Gabriella Taekema sees professional organizations as a stepping stone to launch a communications career.

Currently working as a student communications officer with the Canadian Food Inspection Agency, Taekema first heard of IABC during her freshman year at Carleton University. A former communications and media student recommended getting involved and she has now been an IABC member for two years. She has taken what she learned from IABC to the private, nonprofit and public sectors, and as the president of the Carleton PR Society.

Taekema sees many benefits in joining IABC as a student. “I think it’s important for clubs and universities to stress that there are opportunities outside of campus too. I always encourage my members to get involved with organizations like IABC because connections from IABC can become your mentors for the rest of your career.”

Building a community

Taekema describes the Ottawa chapter of IABC as a close-knit community. At every IABC event, student members network with communications professionals and form relationships with them.

“I keep renewing my membership because IABC has a community that I genuinely feel part of,” says Taekema. “Not only do I get to learn from fantastic communicators, but I get to journey with others through their career and experience genuine friendship as we all evolve as communicators.

Students receive discounts to all IABC events, and Takema has taken advantage of this benefit. From expert panels to small events, she is committed to meeting experienced communication professionals. She sees these events as both a learning and a networking opportunity. On top of that, she takes part in Special Interest Groups (SIGs), which are smaller, more intimate events with her fellow IABC members.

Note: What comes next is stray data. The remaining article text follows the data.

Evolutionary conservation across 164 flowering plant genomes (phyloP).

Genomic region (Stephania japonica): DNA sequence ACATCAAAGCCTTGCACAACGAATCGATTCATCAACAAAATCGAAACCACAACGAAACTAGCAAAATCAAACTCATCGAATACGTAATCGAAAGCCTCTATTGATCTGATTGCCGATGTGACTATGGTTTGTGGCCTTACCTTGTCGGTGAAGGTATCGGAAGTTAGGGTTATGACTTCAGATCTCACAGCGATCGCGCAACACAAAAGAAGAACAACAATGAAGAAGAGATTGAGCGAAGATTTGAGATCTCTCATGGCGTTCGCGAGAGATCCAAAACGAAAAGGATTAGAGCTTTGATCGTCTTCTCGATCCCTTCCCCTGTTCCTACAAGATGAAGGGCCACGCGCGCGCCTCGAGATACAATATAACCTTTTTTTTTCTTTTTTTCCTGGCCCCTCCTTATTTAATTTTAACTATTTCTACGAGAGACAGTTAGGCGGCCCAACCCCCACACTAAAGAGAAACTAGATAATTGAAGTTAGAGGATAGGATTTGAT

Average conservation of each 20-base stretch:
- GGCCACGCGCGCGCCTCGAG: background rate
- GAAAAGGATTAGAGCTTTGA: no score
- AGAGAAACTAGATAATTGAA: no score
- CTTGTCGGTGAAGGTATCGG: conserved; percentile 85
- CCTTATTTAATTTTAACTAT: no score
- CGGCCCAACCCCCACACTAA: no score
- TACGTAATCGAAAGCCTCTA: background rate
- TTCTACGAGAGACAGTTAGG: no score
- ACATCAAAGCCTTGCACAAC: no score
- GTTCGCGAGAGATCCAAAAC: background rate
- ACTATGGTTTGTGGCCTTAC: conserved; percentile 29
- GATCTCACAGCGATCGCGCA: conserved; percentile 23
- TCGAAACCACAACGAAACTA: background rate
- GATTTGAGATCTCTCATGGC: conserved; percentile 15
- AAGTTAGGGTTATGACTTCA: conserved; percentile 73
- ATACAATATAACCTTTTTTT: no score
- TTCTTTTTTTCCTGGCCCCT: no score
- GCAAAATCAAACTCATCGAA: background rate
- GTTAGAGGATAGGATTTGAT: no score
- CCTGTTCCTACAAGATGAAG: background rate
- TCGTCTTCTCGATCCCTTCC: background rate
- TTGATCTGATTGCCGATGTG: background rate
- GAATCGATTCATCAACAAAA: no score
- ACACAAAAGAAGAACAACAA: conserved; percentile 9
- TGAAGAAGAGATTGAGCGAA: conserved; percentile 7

Volunteering

Taekema has been building her resume with the IABC volunteering program.

“I started volunteering with IABC after meeting a former IABC volunteer for coffee,” Taekema recalls. “I was talking to her about how to jumpstart my communications career, and she recommended volunteering with IABC.”

As a member of IABC Ottawa’s professional development team, the benefits of volunteering are clear for her. She mentions growing her network, learning new, tactical skills and connecting with her peers.

Learning resources

University is not the only place where learning takes place. Taekema tunes into online member resources like webinars and the Voice podcast. Plus, she sees IABC events as a chance to learn from some of Ottawa’s most experienced communications pros.

Taekema recently attended a panel discussion on communicating contentious issues. “My key takeaways were: always prep your crisis comms plan and get your message out fast and effectively to demonstrate that your organization is on top of the crisis.”

Taekema plans to stay with IABC as her career advances. “One thing I love about IABC is that it has resources for communicators in all stages of their career. And one day I’m going to make it into one of those senior communicator events,” she says, referring to special events for leaders in Ottawa’s communications community.

Her advice for students is simple. Get involved. “Everyone says school flies by. This is one more reason to start growing your network now. And through volunteering, students are able to apply the theories learned in class and have hands-on experience that enriches your education and work experience.”

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